"In intimate relationships
Aug 25, 2008 Roasterx rated it liked it
Fair warning: this type of book is not my cup of tea, please read this review with that in mind.
I just finished reading “Dark Nights of the Soul” by Thomas Moore. I am reminded why I do not like reading new age and self help books. I can shut out a book of this size in one night if I put my mind to it. Not this one. It easily took me 9 months to finish this thing. I could only stomach a few pages a day. Also, it was because a friend of mind let me borrow it that I read it in the first place. I d
Caroline Minor
May 18, 2016 Caroline Minor rated it it was amazing
I enjoyed reading this book, as a matter of fact, as I approached the end, I felt somewhat melancholy. Like a friend was getting up to leave after a life enlightening discussion. This book confirms what I knew all along, and that is our "dark nights" have value. Although the feeling a dark night brings with it isn't a good one it leaves gifts we would not have received if it were not for those nights. One of many quotes I enjoyed is "Clearly love is not about making you happy. It is a form of in ...more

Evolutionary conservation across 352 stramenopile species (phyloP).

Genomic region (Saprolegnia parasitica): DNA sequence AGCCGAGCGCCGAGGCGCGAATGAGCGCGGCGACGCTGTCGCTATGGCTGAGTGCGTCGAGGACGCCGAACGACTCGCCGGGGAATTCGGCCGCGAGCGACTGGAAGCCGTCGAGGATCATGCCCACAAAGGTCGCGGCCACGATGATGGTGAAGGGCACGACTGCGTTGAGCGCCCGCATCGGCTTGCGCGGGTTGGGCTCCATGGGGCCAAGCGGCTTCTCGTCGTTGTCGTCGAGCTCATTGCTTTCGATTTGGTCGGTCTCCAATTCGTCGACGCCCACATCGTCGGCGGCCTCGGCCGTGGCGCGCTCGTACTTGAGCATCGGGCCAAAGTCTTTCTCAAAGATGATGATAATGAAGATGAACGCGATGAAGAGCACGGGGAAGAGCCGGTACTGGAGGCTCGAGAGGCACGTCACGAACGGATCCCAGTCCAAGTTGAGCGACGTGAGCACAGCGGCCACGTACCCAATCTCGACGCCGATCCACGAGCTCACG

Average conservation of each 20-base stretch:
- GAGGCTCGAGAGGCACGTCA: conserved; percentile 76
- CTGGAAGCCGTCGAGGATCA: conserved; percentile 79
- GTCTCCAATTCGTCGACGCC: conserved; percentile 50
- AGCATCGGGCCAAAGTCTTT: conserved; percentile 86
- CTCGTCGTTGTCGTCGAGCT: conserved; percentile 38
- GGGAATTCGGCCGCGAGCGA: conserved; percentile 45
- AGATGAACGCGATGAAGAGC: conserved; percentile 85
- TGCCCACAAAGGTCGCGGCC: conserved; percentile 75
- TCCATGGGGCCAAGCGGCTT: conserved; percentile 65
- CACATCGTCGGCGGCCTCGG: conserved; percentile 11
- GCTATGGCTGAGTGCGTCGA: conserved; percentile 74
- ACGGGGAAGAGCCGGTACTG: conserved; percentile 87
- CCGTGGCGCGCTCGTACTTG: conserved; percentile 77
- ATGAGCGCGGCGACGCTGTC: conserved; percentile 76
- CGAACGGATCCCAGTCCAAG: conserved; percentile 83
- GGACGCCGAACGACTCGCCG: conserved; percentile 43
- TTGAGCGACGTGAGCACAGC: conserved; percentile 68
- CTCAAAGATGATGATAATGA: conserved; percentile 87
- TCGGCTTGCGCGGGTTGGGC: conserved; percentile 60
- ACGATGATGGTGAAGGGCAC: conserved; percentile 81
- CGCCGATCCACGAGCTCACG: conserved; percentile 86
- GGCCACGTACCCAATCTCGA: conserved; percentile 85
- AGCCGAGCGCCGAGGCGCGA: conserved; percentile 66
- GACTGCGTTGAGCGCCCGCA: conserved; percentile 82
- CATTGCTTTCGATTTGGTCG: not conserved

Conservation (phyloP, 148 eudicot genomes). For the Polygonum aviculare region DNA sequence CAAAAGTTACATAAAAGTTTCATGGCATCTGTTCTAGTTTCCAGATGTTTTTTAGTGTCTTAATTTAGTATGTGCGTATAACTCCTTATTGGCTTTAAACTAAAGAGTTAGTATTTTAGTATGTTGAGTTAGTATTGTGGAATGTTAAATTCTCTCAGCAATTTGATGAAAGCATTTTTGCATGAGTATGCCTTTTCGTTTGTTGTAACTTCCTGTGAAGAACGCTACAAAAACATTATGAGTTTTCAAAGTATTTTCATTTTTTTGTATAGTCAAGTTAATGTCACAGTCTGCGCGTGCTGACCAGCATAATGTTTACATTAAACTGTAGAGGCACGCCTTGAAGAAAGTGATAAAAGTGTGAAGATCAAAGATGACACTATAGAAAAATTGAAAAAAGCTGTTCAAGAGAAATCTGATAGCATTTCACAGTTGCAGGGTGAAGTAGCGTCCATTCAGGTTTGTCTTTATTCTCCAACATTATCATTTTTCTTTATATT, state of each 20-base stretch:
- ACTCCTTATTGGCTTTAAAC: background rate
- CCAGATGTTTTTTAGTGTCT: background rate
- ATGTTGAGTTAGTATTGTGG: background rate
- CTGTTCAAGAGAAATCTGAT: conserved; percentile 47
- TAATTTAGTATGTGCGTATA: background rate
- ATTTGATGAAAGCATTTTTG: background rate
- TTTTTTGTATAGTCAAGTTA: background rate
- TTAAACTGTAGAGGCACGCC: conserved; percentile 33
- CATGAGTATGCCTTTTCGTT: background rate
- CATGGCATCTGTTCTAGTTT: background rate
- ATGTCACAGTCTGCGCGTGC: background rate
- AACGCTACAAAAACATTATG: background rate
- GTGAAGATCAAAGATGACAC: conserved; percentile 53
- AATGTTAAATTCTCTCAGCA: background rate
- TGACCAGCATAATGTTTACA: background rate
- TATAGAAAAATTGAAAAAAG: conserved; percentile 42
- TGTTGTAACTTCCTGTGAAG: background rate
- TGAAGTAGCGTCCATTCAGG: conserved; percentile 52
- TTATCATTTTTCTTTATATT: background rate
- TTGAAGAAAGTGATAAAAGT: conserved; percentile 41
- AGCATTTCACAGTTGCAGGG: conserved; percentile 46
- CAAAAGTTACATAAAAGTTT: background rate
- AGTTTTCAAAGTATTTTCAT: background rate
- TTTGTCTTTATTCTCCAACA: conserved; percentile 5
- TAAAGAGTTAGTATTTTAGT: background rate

Nick Blasier
My favorite yet in trying to find more peace with tough times. I guess what I liked about it vs books like The Untethered Soul or A New Earth was that it was more permissive of the painful side of things in a way. I guess I've always found some of the greatest beauty in darker art, and this book sort've encouraged treating life events the same way - something I suppose I already did, but this just fleshed out more robustly. Sort've made everything I'm going through seem a bit more normal. While ...more
Mar 20, 2008 JayeL rated it really liked it
I picked this audio book up on a whim when I was feeling
a bit down. I got over being down, but became really
interested in the book for a number of reasons. First, the
author cites a multitude of religious, philosophical and
cultural sources for his discussion. I appreciated how he
wove in different traditions and mythologies into the book.
I had to buy a print copy, so I could keep track of all the
sources I wanted to read later!

The book discusses those times in our lives when we are
not feeling as ch
Aug 20, 2008 Alicia rated it really liked it
Recommends it for: Melancholy ruminators & those facing life crises